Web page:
Admittedly, Hamilton DOES try to give Micah new dimensions as a character, by giving him a traumatic background. Unfortunately, this trauma is that his girlfriend dumped him because Micah's Magnificent Member was, uh, too big for her to handle. It will move readers to tears... of laughter. And you can only imagine how the Magnificent Member's, uh, size has an impact on the rather icky sex scene that follows. Although since they have been together for a year, it's not clear why the size is suddenly such a problem.

With "Micah," Laurell K. Hamilton has served up a pint-sized story that doesn't really accomplish anything. It's not much of a story, but somehow that seems appropriate for someone who is not much of a character.
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on March 19, 2006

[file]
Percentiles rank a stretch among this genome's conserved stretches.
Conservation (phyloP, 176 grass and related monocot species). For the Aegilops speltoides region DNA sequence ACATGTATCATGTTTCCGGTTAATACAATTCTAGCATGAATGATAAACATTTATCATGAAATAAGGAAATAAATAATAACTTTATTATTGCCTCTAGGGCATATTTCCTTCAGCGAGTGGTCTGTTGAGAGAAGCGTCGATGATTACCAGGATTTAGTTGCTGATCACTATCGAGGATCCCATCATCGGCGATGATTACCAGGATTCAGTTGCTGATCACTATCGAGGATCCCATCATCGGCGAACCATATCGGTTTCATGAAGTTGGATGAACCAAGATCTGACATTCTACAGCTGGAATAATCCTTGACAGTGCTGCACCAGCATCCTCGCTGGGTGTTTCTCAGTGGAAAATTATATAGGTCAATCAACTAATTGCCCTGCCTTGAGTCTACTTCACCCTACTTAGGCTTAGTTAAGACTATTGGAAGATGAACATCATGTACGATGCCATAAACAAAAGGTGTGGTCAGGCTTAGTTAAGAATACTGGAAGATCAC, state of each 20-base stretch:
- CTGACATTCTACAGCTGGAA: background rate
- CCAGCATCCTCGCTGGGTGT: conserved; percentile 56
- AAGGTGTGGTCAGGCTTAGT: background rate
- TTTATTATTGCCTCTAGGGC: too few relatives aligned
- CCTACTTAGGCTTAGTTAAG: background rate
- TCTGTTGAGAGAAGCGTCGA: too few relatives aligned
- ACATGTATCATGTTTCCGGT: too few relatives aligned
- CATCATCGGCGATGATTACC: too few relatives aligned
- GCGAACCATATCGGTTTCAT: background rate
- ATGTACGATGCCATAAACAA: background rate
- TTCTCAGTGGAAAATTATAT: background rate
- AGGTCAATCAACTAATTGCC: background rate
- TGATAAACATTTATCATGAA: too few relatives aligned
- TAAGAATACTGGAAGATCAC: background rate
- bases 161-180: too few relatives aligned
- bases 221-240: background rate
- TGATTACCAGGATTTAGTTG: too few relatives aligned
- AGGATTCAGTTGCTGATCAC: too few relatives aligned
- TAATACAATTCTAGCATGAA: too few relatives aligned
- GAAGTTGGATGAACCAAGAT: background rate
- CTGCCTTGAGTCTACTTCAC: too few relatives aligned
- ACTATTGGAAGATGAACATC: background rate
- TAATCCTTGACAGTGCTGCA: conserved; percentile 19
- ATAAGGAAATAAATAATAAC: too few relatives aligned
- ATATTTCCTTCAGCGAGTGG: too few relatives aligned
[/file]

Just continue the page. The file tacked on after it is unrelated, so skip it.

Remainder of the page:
After reading all of Laurell Hamilton's books and especially after her last book Incubus Dreams, to say that Micah is a disappointment is like describing a Tsunami as a ripple! Short on story development, short on descriptive content, short on character development, short on Micah's history and short on the love between Micah, Nathaniel and Anita Blake. I thought this was going to be about Micah. I think perhaps a page was devoted to his story. This book looks like it was written by a bored but well-known novelist who sells everything written based on previous novels. A big disappointment and so very, very short.
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on August 3, 2014
I must say I was a bit wary after reading Incubus Dreams and being disappointed by the hard core sex that was endless in that book with no story line on vampire hunting or zombie raising, so this turned out to be better than expected. Yes there is sex, but not too bad, and I don' t think we will be able to avoid it with Anita having the "ardeur", but there was also a zombie raising story that was interesting. The book was short and ends a bit abruptly.